The innocence case of Alabama death-row prisoner Toforest Johnson (pictured, center) has drawn substantial support from former judges, jurors, prosecutors, and state bar presidents, but disinterest by current Alabama officials has left Johnson languishing on death row. So argues journalist Radley Balko in his Washington Post column on July 28, 2022.

Balko’s column revisits Johnson’s case and details the evidence that strongly points towards his innocence. Advocating for a new trial, Balko argues that Johnson remains on death row because the responsible parties who could do justice in his case have instead abdicated their responsibility. “[T]he courts pass the buck to the politicians,” Balko writes, ”while politicians … claim that if prisoners like Johnson were really innocent, the courts would have freed them.”

Balko first wrote about Johnson’s possible innocence in 2019, and since that time, judges, prosecutors, and state bar presidents, including the former lead prosecutor on his case, have taken up his cause. Three of the jurors who voted to convict and condemn Johnson have urged the state to grant him a new trial. In his July 2022 article, Balko notes that Alabama officials who can help Johnson, like Governor Kay Ivey and Attorney General Steve Marshall, have shown no interest in doing so.

In May 2022, the Alabama Court of Criminal Appeals denied Johnson’s post-conviction petition, which alleged that prosecutors violated his constitutional rights. Based on this decision, Attorney General Marshall asserted that “[m]uch of the narrative that we see those that are advocating on behalf of this defendant were disproven in court.” Balko exposed this statement as false, explaining that the court’s decision did not decide the facts of Johnson’s innocence claim but addressed only one “narrow question” relating to whether the state’s failure to turn over evidence that a prosecution witness had been paid reward money for her testimony against Johnson violated his constitutional rights.

Balko argues that strict court post-conviction standards are premised on the idea that most post-conviction claims of miscarriage of justice “are better handled by the political process — by appealing to attorneys general to drop charges, or to governors to grant clemency.” However, state officials can act as they have in Johnson’s case, using court decisions as “cover to brush aside the very real possibility that the state is preparing to execute an innocent man.”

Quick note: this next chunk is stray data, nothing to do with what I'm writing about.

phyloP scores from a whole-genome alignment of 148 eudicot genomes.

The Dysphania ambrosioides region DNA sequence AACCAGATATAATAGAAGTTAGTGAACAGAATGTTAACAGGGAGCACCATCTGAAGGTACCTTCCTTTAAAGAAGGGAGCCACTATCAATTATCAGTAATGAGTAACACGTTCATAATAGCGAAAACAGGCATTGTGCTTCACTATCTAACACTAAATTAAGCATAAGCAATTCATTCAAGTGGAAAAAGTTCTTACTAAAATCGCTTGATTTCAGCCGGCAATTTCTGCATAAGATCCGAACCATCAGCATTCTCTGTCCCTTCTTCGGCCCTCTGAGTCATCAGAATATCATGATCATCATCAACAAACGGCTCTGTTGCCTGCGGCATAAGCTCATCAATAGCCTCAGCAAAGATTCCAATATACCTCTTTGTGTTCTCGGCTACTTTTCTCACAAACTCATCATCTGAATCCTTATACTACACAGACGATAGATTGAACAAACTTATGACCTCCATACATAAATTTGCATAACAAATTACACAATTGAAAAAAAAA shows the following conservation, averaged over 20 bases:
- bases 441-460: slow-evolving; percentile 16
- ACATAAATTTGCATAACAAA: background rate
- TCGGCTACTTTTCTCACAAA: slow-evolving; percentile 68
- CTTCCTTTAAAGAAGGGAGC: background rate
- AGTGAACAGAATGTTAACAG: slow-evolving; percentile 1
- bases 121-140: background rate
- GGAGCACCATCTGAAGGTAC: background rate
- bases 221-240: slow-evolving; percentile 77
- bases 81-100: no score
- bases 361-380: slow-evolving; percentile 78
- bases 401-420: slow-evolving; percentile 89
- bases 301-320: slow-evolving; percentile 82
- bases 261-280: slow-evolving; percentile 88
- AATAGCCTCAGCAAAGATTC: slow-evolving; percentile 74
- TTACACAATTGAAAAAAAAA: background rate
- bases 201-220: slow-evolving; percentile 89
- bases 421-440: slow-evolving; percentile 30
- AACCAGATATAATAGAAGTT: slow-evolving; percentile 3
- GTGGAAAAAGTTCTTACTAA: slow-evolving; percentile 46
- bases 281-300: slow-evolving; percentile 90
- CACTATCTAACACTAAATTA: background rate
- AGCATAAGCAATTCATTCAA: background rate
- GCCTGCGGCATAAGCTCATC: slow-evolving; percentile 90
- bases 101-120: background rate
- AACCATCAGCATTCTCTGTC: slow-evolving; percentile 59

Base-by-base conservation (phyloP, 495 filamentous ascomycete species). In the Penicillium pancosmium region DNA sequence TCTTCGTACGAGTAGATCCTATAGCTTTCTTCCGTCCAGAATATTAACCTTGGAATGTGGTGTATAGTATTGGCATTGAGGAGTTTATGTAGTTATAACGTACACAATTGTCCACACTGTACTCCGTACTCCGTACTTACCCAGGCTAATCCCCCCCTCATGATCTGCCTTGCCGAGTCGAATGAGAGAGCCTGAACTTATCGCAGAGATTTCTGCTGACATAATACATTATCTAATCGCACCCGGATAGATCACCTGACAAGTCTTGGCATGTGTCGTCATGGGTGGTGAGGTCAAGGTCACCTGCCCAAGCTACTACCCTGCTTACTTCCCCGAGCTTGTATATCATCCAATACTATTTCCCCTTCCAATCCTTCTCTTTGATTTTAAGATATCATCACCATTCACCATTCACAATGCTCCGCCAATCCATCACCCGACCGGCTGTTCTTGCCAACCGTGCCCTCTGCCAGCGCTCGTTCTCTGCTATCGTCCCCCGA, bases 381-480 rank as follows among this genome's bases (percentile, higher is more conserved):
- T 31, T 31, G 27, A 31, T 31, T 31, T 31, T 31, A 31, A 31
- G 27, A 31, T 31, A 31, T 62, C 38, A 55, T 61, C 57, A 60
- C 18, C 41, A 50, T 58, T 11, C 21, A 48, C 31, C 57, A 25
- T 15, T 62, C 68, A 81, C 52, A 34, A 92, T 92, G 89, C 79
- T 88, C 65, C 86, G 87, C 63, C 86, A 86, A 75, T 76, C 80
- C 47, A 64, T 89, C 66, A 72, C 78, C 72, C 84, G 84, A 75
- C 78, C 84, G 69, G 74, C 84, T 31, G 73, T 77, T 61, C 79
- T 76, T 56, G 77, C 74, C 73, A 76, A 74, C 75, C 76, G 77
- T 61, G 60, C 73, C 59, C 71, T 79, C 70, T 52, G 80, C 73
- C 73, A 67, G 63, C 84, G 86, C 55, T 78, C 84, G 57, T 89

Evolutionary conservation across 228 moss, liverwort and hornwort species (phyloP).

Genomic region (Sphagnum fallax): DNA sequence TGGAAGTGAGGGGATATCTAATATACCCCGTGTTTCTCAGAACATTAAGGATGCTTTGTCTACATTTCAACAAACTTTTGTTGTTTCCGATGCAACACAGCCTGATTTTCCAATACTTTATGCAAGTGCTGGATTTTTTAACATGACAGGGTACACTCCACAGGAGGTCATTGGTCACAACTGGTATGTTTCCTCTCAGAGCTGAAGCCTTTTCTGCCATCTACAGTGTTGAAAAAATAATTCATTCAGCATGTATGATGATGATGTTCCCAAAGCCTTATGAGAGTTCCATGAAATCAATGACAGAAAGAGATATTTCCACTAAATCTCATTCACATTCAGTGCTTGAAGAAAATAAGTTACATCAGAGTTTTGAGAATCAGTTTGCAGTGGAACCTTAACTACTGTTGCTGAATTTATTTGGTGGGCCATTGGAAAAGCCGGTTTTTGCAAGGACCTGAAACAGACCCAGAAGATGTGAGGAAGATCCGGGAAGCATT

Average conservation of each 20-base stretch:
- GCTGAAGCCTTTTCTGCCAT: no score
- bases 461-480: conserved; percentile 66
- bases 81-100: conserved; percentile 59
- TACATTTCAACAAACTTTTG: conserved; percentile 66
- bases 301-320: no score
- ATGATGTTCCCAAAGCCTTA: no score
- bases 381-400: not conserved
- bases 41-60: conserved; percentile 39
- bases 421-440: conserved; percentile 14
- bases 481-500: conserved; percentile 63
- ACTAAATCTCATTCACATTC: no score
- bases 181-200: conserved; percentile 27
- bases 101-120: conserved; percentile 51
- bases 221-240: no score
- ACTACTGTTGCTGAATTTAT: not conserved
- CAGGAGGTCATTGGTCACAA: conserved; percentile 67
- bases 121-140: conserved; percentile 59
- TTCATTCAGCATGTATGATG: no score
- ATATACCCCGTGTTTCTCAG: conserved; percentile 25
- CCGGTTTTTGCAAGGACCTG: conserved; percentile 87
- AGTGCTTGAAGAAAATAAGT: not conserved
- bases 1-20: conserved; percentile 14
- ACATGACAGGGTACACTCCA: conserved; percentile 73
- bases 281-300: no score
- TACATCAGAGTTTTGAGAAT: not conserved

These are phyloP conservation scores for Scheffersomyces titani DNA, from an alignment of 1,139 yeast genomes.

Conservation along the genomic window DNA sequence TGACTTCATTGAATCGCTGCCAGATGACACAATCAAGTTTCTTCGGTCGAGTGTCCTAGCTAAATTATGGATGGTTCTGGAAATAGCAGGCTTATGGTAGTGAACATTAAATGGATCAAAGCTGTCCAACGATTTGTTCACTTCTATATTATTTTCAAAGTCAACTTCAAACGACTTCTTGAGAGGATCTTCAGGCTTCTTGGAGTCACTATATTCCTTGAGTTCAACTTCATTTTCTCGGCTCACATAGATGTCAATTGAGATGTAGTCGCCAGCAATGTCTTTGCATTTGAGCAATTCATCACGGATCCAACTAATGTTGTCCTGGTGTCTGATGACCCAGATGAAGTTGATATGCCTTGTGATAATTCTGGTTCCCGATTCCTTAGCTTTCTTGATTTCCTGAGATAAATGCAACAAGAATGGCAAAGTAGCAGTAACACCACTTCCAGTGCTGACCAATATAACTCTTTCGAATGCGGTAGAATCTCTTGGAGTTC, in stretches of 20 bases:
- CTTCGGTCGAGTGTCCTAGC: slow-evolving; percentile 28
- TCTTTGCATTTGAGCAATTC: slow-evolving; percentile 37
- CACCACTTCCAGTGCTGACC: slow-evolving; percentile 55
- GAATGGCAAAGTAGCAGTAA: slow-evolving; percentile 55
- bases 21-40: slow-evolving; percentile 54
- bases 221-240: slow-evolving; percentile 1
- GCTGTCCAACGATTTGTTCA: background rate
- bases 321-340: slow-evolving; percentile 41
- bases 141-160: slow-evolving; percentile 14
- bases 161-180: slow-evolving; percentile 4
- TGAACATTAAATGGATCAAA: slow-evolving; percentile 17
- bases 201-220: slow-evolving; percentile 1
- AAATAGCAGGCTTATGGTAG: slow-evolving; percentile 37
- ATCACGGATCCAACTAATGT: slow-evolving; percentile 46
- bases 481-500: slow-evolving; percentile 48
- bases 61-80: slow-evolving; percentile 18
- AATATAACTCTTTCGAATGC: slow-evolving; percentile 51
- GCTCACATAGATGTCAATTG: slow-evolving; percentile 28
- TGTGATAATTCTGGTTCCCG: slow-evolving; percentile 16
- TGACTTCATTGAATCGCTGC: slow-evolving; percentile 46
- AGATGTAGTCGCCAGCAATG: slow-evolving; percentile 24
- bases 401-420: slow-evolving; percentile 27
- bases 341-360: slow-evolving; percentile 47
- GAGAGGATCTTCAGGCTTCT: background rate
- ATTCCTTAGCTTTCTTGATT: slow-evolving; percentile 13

Johnson was sentenced to death in 1998 in Jefferson County, Alabama for the murder of off-duty Sheriff’s deputy William Hardy, despite there being no physical evidence pointing to Johnson. Ten alibi witnesses placed Johnson at a night club on the other side of Birmingham at the time of the murder. Johnson was appointed an attorney who expressed reservations about taking on a capital case. The attorney had limited funds and could only afford to hire an unlicensed investigator, who Johnson’s current attorneys say was an “alcoholic, racist, suicidal” man who had been recently fired from a capital case due to incompetence.

Further, Johnson’s conviction rested on the testimony of a single witness, Violet Ellison, who claimed to have overheard a man who identified himself as “Toforest” confess to the crime, while she eavesdropped on a three-way prison phone call. Ellison, who was a friend of Hardy’s, had never met Johnson and had never heard his voice before. She came forward to police the day after the state announced a $10,000 reward for information in the case. Records revealed that she was later paid $5,000 in reward money for her testimony. Johnson’s post-conviction attorneys argued that this violated Johnson’s constitutional rights because prosecutors withheld information about the reward payment from the defense. However, in May 2022, the Alabama Court of Criminal Appeals denied Johnson a new trial based on the trial court’s findings that no constitutional violation occurred because the payment was made after trial and the witness did not expect to be rewarded for her testimony. The court did not address the substance of Johnson’s claim of innocence.

Johnson’s pursuit of a new trial has garnered broad support. In a March 2021 Washington Post op-ed, former Alabama Attorney General Bill Baxley wrote, “[a]s a lifelong defender of the death penalty, I do not lightly say what follows: An innocent man is trapped on Alabama’s death row. … Johnson’s murder trial was so deeply flawed, the evidence presented against him so thin, that no Alabamian should tolerate his incarceration, let alone his execution.” Current Jefferson County District Attorney Danny Carr also supported Johnson’s request for a new trial. One of the jurors in Johnson’s trial, Monique Hicks said: “When you look back at all the stuff the jury did not know, I feel like we were used like pawns in a chess game, not even knowing we were being used. It is very disturbing to read all this now.” Juror Jay Crane said, “This is supposed to be an honest system. It’s supposed to work, and they (prosecutors) misled us. I am very disappointed. And I feel sad for the victim’s family because they haven’t gotten any justice. They don’t have the right person in prison.”